Office 365 vs. Google Apps vs. Apathy and Fear

So, Microsoft threw down the gauntlet this week, challenging Google Apps for real this time with Office 365, an online, hosted version of the omnipresent Office productivity suite. What will follow will be a battle royale for...what, exactly?

That's the real question here. Before we ask who will win the hosted-applications war between Microsoft and Google, we have to determine exactly what the spoils will be for the victor. We're not convinced at this point that hosted applications have won enough people or businesses over for the battle between 365 and Apps to be for much more than bragging rights at this point. More

Posted by Lee Pender on June 28, 2011 at 11:57 AM5 comments

Nokia's Last Stand

Whitey Bulger went down this week. After years of searching for him (with various levels of effort, evidently), the FBI finally caught one of Boston's most notorious gangsters. Just a week after the Bruins won the Stanley Cup (yes, we found another reason to mention it), the city is abuzz again.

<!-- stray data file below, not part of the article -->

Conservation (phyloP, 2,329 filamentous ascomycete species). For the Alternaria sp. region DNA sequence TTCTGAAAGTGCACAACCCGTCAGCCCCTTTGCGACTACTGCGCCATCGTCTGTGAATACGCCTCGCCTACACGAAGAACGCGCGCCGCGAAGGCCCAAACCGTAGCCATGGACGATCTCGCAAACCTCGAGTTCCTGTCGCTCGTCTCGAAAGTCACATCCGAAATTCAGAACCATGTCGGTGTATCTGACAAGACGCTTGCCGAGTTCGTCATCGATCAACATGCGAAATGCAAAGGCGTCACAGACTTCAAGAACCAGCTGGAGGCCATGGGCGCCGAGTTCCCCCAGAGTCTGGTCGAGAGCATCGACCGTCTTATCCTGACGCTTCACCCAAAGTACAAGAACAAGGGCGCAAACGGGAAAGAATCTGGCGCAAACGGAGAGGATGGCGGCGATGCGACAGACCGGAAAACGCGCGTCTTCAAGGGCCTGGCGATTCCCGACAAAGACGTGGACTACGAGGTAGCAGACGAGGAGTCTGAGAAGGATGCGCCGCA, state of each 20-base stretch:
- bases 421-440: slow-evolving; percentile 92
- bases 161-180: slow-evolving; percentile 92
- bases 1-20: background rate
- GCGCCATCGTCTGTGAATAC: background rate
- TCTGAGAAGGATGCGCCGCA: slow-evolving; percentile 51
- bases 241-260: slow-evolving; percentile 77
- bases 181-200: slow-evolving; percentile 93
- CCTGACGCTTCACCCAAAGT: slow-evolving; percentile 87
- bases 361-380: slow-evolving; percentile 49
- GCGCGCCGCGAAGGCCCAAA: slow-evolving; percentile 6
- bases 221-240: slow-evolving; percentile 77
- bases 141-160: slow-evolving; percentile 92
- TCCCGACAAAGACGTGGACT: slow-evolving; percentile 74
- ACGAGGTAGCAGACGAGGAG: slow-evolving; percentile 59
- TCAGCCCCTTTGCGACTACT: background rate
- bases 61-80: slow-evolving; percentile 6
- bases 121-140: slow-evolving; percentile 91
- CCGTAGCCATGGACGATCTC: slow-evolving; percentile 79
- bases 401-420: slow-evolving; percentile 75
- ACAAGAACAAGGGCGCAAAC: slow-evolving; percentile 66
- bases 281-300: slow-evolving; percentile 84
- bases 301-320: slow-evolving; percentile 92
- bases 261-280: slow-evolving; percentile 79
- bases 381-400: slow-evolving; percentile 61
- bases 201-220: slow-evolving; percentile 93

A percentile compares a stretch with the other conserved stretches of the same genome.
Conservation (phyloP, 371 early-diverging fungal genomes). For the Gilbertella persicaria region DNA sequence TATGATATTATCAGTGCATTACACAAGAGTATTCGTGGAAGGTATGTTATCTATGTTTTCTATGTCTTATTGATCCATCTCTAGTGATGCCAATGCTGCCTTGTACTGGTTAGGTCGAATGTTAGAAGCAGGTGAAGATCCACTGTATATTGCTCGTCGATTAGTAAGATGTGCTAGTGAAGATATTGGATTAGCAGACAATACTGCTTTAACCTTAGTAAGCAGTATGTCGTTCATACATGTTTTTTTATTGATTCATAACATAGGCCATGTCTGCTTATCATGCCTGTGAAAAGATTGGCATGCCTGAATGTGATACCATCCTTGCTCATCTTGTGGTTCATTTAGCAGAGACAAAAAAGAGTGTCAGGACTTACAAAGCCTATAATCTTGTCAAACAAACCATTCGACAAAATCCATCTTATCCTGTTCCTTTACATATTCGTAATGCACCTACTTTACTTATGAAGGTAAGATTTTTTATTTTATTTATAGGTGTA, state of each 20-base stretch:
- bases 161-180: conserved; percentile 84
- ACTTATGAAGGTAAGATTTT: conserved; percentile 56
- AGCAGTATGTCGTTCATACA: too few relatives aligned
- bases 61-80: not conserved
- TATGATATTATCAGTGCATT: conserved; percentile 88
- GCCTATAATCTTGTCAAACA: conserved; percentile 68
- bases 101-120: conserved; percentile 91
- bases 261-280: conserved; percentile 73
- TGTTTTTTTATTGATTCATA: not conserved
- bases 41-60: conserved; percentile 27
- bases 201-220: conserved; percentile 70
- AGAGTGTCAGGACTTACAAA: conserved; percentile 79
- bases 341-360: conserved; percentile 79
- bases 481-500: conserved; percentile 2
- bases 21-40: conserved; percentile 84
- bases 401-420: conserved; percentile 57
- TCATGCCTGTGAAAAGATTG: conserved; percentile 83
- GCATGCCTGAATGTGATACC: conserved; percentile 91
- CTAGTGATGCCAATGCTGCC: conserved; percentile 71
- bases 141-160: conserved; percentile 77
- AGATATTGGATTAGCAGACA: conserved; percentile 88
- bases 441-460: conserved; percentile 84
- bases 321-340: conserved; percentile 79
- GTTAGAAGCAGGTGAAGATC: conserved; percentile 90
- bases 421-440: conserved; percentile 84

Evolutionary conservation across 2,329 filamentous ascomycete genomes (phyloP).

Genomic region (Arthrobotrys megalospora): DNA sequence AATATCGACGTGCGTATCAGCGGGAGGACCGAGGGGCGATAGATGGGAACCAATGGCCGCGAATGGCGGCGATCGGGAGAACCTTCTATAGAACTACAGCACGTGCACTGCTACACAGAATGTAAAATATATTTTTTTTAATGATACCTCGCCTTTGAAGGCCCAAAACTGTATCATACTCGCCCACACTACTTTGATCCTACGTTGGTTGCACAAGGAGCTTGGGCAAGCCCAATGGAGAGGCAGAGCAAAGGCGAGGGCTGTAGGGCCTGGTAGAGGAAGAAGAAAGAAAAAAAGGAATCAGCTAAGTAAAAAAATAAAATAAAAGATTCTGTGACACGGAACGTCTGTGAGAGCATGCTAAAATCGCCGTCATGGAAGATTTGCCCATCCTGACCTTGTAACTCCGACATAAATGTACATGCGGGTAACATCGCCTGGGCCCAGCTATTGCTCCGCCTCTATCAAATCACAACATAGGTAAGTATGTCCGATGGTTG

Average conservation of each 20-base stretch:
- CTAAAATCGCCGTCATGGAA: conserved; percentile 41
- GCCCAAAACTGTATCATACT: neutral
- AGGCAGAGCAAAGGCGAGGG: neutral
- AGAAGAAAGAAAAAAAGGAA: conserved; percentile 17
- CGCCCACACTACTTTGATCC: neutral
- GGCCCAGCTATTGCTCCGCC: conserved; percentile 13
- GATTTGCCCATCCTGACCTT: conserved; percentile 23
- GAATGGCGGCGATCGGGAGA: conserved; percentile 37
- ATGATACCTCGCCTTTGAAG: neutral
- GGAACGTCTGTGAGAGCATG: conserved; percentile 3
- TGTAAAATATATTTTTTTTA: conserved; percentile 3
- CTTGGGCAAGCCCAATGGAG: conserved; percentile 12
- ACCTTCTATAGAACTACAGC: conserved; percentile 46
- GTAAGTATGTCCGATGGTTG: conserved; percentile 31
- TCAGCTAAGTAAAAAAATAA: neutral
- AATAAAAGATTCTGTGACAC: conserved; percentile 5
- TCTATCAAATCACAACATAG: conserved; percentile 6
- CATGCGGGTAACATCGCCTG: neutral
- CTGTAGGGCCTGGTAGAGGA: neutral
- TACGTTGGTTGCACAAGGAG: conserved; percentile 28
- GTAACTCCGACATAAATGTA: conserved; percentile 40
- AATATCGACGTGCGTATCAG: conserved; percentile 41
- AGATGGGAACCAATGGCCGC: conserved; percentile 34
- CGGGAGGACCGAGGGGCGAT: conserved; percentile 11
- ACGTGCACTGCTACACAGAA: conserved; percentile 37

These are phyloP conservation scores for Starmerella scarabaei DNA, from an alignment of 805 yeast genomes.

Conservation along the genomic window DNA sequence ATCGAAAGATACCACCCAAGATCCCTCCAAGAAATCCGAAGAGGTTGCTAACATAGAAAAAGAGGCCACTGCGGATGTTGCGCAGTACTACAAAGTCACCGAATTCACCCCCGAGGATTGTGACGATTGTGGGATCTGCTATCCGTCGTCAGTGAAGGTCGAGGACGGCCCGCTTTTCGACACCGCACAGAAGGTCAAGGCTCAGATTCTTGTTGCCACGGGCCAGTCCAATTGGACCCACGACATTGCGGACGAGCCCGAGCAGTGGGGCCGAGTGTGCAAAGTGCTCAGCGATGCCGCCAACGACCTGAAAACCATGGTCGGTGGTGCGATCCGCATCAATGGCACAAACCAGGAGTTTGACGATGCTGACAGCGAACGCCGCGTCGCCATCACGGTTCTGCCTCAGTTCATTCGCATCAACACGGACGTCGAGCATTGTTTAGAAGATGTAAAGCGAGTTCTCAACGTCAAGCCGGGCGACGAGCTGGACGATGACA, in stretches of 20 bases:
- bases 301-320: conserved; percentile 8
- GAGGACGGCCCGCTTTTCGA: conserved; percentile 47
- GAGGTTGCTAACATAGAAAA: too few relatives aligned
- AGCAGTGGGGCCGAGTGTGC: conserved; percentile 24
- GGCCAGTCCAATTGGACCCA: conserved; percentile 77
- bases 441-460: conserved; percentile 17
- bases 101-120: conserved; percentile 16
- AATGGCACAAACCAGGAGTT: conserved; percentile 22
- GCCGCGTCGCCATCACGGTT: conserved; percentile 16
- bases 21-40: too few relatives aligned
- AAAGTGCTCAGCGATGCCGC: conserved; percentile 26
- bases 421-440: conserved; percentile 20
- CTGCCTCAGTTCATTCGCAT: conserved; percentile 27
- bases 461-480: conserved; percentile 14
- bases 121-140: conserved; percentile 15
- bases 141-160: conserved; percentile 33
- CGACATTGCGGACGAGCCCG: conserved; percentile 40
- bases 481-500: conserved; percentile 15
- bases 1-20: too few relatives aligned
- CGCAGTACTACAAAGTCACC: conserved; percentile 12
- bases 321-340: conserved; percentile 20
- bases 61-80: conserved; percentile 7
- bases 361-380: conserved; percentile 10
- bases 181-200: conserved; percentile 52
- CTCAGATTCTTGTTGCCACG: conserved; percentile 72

At this point, let's be clear: We're not comparing Nokia to Whitey Bulger. Not at all. Not in any way. All we're saying is that it's always a shock when a big name goes down -- a name that seemed forever immune from whatever might cause its demise. We've seen this in the technology industry: Wang, Digital, Compaq (among others). At one time or another, they were all powerhouses, seemingly untouchable. Until they weren't. More